image by DAN ROSENSTRAUCH/Bay Area News Group

I’m still at a loss for words about what happened on Saturday. What do you say to young children and teenagers about the tragedy — or about their safety, in light of the proliferation of weapons in the community? How has the death of four Oakland police officers affected your students, or your own children?

What questions are they asking?  Read the rest of this entry »

Posted on Monday, March 23rd, 2009
Under: families, investigations, parents, safety, students, teachers, teens | 13 Comments »

Some advice on middle school, from your friendly (elementary school) alumni


photo of Think College Now alumni panel by D. Ross Cameron/Oakland Tribune

There are probably all kinds of fancy ways to describe the transition from elementary school to middle school, but 13-year-old Nhat Tran probably put it best: “a small world to a big world.”

Nhat goes to Roosevelt Middle School now, along with another nearly 700 kids. He says he likes it “OK,” but he sure misses the nurturing cocoon that was his elementary school, Think College Now. Read the rest of this entry »

Posted on Friday, March 20th, 2009
Under: college, elementary schools, families, initiatives, middle schools, students, teens | 7 Comments »

Good news about Oakland kids

Judging from the response I got today to a feature story and video about Oakland’s longstanding Martin Luther King Jr. Oratorical Fest, I gather that some people are starved for (ooh, I just hate to frame stories in these simplistic terms) “positive” news about youth in Oakland.


photo of Nia Warren by Sean Donnelly/Bay Area News Group

Still wanting inspiration? Here’s some more news of the uplifting variety: Read the rest of this entry »

Posted on Tuesday, March 17th, 2009
Under: elementary schools, high schools, initiatives, middle schools, students, teachers, teens, the arts | 1 Comment »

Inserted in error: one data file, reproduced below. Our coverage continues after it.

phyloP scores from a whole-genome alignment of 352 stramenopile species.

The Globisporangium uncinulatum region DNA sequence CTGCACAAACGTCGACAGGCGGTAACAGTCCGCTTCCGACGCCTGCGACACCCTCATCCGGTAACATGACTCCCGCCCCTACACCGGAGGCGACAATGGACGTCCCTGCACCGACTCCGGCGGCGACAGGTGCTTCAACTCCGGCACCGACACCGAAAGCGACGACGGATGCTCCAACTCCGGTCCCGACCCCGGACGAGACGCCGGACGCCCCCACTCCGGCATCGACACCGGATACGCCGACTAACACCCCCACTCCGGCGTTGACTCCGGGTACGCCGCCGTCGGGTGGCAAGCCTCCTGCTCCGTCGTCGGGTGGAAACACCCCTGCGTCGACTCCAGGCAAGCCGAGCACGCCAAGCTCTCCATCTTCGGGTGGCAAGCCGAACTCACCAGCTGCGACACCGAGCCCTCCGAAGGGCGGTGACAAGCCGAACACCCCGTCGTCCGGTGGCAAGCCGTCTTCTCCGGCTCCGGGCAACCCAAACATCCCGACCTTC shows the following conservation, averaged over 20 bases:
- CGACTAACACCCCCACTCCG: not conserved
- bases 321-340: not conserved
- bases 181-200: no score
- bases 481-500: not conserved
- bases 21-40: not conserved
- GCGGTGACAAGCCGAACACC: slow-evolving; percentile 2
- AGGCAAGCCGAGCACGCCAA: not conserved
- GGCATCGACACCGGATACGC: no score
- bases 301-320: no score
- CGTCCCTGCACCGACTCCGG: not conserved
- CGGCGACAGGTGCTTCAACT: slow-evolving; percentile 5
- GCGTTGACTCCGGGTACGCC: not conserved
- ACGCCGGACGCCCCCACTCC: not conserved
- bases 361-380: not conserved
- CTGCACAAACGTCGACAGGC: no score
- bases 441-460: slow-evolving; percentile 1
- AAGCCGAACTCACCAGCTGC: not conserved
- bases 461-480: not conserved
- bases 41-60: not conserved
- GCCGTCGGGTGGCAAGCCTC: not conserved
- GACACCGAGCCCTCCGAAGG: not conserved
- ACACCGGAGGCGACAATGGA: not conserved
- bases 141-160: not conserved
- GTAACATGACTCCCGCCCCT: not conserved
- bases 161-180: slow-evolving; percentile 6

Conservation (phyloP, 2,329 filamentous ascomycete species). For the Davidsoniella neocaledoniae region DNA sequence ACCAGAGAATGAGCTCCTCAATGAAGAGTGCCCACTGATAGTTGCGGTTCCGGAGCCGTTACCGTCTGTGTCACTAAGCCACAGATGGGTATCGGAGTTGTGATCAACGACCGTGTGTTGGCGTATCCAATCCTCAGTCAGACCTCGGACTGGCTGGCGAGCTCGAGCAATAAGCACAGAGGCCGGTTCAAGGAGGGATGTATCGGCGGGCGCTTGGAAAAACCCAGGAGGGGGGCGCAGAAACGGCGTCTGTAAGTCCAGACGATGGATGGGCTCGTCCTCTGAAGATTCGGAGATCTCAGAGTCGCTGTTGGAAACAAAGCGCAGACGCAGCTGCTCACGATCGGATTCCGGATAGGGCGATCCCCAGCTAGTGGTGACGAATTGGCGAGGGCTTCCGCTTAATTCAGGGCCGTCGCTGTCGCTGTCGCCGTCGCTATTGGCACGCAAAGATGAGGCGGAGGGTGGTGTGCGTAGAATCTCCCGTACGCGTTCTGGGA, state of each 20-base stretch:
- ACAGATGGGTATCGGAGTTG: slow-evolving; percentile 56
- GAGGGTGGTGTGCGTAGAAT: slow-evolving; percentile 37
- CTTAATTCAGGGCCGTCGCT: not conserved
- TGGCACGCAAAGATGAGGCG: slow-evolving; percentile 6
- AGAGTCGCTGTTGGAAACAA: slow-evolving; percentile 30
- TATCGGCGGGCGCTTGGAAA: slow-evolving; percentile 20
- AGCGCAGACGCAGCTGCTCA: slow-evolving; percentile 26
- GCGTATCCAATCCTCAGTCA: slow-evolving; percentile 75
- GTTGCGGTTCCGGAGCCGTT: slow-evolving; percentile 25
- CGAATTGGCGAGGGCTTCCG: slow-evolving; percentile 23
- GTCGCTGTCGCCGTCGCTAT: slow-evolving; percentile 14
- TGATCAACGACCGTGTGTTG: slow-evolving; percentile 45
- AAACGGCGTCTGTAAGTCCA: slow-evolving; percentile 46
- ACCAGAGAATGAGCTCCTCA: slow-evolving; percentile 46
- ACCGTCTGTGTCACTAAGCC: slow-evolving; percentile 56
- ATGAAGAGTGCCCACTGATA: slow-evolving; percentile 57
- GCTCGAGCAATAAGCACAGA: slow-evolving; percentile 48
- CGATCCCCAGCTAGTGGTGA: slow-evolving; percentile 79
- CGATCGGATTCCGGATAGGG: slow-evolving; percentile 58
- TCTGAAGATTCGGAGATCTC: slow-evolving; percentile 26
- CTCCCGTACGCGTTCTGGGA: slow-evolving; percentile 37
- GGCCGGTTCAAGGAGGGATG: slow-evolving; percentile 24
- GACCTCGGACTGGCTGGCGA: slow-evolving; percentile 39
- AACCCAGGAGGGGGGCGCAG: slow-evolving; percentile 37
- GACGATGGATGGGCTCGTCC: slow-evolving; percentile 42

The high school hoops championships are here!

Will Mack’s boys basketball program take state again this year? Maybe its girls team will. Or the Castlemont girls, or the Skyline boys.


photo of last week’s Mack vs. Skyline game by Aric Crabb/Bay Area News Group

If you want to come out and support some of Oakland’s student-athletes, Round I of the 2009 CIF State Basketball Championships starts at 7 p.m. tonight, with the McClymonds girls (21-7) at home against Lowell High School (27-4). Read the rest of this entry »

Posted on Monday, March 9th, 2009
Under: athletics/physical education, high schools, students, teens | 2 Comments »

Generation Recession


image from buckle1535′s photostream at flickr.com/creativecommons

I saw two stories in the New York Times this weekend about how a prolonged recession might affect children and teenagers — one about how it could shape their ambitions and values in the long-term, as the Great Depression did for those born in the 1920s, and another about how the economy has complicated the college admissions process (for colleges).

Looking for a silver lining? Here’s what the Times story had to say about what some are calling “a students’ market” in college admissions:

Colleges have been in the catbird seat for the past decade or so. As the number of high school students swelled, applications rose, allowing colleges to be more selective. And families benefiting from a flush stock market seemed willing to pay whatever tuition colleges charged. Read the rest of this entry »

Posted on Sunday, March 8th, 2009
Under: college, families, students, teens | 9 Comments »